Recently, new and unique ways of learning skills are becoming apparent and engaging many learners. The alternative credentials like industry-recognized certificates, micro-credentials and digital badges have been considered to fill the gap between the higher education programmes and the skills that the employers search for.
Although the volume of alternative credentials is increasing, nothing is certain. Definitions and taxonomies for structuring the new credentials are not agreed. The evidence of these new credentials is also not sufficient.
A working paper developed by the Higher Education Policy team of OECD aims to help policymakers of all the OECD countries in this regard by checking the research evidence, developments in the field of practice and government policies. The authors examined what are alternative credentials and their characteristics, who are the learners and why they pursue these credentials, how do employers evaluate and reward them and how governments responded to new credentials.
The working paper defines alternative credentials as “credentials that are not recognized as standalone formal educational qualifications by relevant national education authorities”. The focus of this paper is on three different types of alternative credentials. They are digital badges, micro-credentials and certificates.
To help relevant stakeholders and policymakers understand the effects of alternative credentials, this paper focuses on six main characteristics of importance. They are characteristics of providers, duration, delivery modes, assessment process, integration options and areas of focus.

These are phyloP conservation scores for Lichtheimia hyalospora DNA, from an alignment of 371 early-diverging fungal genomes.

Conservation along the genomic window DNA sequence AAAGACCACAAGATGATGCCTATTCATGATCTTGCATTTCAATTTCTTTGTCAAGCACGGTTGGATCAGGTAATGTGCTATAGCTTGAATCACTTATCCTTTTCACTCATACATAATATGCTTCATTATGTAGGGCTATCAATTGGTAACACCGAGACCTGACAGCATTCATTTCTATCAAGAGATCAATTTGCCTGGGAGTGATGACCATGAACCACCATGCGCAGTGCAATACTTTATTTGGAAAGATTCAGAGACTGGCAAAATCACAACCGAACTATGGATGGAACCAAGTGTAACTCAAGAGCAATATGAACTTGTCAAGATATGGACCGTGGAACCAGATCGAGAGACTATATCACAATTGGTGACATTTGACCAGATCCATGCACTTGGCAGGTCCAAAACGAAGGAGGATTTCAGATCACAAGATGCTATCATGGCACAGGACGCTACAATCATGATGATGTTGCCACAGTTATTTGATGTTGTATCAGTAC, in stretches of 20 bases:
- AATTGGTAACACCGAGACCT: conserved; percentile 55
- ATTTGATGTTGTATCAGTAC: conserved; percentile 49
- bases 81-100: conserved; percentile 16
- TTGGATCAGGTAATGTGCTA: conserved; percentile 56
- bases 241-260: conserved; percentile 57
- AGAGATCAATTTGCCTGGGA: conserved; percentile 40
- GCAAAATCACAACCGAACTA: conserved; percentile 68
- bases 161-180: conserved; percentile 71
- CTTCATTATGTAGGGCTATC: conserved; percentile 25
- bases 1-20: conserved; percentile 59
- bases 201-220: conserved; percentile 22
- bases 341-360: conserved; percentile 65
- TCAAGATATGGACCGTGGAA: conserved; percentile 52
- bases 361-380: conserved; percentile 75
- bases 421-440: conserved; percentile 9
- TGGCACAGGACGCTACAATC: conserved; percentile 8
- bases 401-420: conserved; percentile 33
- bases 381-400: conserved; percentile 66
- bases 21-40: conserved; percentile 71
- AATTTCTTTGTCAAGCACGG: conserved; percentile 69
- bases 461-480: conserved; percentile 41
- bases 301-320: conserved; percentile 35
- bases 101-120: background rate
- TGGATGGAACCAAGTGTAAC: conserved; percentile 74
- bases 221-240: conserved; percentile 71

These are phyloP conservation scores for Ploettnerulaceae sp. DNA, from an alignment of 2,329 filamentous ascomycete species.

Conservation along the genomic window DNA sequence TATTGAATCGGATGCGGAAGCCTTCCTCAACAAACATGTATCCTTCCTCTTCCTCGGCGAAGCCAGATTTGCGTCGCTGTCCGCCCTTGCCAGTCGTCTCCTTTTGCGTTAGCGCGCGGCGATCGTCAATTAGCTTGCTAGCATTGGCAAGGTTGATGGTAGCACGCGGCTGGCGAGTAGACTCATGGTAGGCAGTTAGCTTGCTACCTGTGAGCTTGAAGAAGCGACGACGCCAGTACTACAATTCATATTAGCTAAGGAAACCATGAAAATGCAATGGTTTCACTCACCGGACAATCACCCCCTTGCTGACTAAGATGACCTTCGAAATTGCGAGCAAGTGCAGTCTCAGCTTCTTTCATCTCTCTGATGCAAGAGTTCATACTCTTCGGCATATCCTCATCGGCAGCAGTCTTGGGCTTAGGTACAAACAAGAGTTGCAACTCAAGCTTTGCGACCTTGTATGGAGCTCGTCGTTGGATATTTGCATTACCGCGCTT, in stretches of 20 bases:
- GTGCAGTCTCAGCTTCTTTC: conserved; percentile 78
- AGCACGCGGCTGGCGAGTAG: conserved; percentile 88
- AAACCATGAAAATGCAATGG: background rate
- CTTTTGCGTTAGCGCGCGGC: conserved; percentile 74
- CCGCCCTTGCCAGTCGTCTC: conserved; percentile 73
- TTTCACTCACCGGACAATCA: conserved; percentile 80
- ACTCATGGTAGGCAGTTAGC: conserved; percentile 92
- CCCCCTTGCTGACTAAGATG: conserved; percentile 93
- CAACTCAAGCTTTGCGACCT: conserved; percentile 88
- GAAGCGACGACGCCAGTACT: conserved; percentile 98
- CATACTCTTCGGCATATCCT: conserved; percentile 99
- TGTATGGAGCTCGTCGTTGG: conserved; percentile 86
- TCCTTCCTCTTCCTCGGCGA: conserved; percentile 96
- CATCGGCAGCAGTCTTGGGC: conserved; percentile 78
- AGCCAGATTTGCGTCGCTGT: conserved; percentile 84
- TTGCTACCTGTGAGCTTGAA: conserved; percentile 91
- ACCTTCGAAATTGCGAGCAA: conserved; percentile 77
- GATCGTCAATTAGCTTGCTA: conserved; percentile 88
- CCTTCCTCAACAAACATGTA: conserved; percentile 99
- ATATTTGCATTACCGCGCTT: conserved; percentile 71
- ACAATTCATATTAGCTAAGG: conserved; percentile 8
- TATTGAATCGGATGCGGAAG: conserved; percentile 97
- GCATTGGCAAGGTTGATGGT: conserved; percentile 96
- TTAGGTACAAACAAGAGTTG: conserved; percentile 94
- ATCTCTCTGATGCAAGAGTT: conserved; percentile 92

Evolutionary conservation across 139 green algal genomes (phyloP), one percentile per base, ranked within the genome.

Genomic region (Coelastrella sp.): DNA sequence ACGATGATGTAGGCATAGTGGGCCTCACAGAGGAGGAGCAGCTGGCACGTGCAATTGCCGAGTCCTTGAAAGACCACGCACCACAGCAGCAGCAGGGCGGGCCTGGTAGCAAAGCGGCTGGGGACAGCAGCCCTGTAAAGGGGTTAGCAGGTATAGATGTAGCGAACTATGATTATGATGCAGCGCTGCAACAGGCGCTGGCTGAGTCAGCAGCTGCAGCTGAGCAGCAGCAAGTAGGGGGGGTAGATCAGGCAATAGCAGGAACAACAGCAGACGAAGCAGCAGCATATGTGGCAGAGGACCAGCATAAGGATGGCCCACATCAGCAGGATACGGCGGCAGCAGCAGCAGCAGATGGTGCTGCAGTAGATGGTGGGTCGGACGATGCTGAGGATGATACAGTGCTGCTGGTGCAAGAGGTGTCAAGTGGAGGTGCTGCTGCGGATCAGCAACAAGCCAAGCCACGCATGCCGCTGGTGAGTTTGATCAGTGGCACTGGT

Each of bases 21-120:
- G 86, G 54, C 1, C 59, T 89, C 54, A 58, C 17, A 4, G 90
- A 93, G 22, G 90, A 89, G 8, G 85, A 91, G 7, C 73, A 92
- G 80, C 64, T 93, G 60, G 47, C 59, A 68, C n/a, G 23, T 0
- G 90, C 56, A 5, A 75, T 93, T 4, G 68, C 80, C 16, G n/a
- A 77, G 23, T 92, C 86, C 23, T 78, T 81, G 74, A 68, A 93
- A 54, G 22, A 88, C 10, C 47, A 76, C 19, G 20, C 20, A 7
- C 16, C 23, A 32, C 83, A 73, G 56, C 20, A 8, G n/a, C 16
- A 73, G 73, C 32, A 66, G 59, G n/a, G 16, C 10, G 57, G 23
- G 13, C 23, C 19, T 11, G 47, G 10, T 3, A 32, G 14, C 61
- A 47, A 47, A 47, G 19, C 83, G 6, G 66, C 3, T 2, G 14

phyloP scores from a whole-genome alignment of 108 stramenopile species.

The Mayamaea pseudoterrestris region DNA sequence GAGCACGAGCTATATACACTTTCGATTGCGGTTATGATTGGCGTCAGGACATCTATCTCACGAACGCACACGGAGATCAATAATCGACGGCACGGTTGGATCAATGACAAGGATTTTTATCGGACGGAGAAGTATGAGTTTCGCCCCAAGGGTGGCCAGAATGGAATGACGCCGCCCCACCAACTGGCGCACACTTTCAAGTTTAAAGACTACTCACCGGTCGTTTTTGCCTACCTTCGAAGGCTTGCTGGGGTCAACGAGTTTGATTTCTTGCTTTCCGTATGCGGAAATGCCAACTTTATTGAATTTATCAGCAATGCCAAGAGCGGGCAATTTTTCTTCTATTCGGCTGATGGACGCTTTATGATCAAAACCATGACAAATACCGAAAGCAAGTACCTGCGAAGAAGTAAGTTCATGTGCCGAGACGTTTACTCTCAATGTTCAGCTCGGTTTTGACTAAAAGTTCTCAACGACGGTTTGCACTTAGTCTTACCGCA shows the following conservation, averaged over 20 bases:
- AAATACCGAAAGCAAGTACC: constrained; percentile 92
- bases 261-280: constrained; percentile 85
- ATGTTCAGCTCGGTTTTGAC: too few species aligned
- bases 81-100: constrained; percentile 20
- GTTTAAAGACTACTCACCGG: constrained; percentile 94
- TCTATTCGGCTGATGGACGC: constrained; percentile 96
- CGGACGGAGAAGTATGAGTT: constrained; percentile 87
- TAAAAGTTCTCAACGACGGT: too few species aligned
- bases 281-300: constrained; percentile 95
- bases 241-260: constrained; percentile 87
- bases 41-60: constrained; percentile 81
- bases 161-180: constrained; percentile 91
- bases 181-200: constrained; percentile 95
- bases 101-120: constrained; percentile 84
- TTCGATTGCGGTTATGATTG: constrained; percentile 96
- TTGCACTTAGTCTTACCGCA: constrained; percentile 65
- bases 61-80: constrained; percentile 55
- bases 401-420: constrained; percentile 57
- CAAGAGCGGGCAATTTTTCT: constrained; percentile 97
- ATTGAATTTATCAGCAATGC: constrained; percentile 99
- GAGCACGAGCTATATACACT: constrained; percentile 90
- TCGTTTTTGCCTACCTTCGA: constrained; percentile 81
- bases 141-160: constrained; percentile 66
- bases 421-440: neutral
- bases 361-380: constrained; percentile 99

The higher education programmes are provided by recognized educational private bodies or public organizations but alternative credentials are provided in collaboration with businesses, NGOs and HEIs. There are many specialized learning platforms that focus on specific occupations and professions. Many large companies are also providing in-house alternative credentials programmes to their employees. Technology firms are providing training programmes for a lot of people for many years. Big companies such as Cisco, Microsoft, Google, Amazon, IBM and others are offering alternative credential programmes that are focused on IT and emerging technologies such as cybersecurity and artificial intelligence.
Because of increasing demand for re-skilling and up-skilling and reduction in costs of training and education due to digitalization, the alternative credentials have expanded rapidly. Companies and other organizations are providing alternative credentials, which help learners learn new skills and update their old skills. Various factors like lack of standardization, companies’ unfamiliarity with the credentials and absence of validation process limit the job market impact of the alternative credentials. Governments might consider establishing frameworks for these alternative credentials programmes to provide sufficient quality assurance and to protect consumers. But the advantage of these programmes lies in pace and flexibility with which they can adapt to the growing demands of learners and employers.